George Lucas has already made a habit of updating and re-releasing his films, so why not go back and make a real change? It’d be a simple fix, so I’ll go ahead and write it for him. Scene: Luke Skywalker and Darth Vader locked in pitched combat within the central air shaft of Cloud City, miles above the gaseous atmosphere of Bespin. Luke is no match for the Sith Lord, and soon loses his right arm to a devastating lightsaber strike. He clings to a narrow platform as Vader approaches. “Obi-Wan never told you what happened to your father.” “He told me enough! He told me you killed him!” “No, I am your father.” Luke thinks for a moment. “Well … I’m gay.” The two share a beautiful moment as they tearfully embrace, accepting each other for who they truly are. The Galaxy lives happily ever after. End scene. It’s that easy!

Thankfully, J. J. Abrams has already taken steps to include people of color and possibly even homosexual characters in the new trilogy. If speculation — some fueled by Abrams himself — is to be believed, the dashing Poe Dameron might just be the first gay character in the entire Star Wars cinematic universe, to be revealed in an upcoming movie. This wouldn’t change the way anyone feels about the character; it would only change the way some viewers feel about themselves, knowing that it’s acceptable for them to love whoever they want and still be the best damn pilot in the entire New Republic. Everyone has a right to see people like themselves on screen, to relate to an experience similar to their own and not mine. Star Wars is a great place to start on the road to proper representation.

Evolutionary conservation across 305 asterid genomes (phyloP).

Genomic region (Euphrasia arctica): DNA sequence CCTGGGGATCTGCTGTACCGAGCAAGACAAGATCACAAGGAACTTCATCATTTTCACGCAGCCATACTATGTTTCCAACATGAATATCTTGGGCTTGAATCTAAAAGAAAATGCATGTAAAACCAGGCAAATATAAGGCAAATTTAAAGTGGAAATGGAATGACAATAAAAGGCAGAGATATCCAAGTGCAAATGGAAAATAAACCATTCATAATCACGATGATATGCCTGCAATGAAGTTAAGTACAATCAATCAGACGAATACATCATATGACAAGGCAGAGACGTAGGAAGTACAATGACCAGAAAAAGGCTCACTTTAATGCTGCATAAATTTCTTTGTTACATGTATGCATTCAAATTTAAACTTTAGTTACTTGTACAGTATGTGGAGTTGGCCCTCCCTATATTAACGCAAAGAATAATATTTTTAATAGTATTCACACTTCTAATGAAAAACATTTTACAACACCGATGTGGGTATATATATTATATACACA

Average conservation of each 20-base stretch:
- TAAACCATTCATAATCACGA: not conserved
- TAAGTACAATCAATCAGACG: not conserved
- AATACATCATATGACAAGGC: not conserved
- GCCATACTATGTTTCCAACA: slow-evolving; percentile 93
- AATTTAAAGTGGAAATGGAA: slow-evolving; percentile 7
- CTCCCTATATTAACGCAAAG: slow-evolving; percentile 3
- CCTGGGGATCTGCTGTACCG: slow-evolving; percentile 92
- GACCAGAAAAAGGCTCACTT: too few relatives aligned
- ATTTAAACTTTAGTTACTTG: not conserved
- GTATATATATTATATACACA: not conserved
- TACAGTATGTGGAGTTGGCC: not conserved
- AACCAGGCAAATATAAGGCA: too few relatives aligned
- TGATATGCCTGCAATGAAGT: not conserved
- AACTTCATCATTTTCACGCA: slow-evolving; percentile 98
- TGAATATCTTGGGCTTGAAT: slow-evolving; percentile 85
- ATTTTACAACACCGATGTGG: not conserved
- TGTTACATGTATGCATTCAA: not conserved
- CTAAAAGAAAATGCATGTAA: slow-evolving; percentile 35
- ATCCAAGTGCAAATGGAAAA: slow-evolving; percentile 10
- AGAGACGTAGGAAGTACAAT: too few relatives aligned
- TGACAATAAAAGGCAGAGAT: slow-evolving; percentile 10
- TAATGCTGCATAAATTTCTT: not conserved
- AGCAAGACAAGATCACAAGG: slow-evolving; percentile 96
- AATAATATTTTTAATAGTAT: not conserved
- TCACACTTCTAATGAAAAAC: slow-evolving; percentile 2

One thought on “DOOLITTLE | A New Hope for Representation

  1. I see your point and it is not without merit, but I believe that there is a counter-argument. Instead of portraying somebody as openly gay, it is just as interesting to portray somebody perfectly ordinary as gay. Because, although there are stereotypes that people choose sometimes, gay can be perfectly ordinary, which is normal. You can live your full life without realizing somebody is gay – just like you can live your full life without realizing somebody is heterosexual. To some extent, I prefer this than to see overly stereotyped gay heroes.

    Although I do get your point, because to be perfectly frank, Luke does appear heterosexual, with that whole Luke-kissed-his-sister thing. But since the movie has ended a long time ago and there is really no room for a secret “I’m gay” conversation in the movie (and R2D2 + C-Threepio walking away hand in … stick?), the footnote is not that bad.

    Of course, in a perfect world, there will be more and more gay heroes in the movies, as well as independent women and people of color. To that extent, Star Wars has a nice start.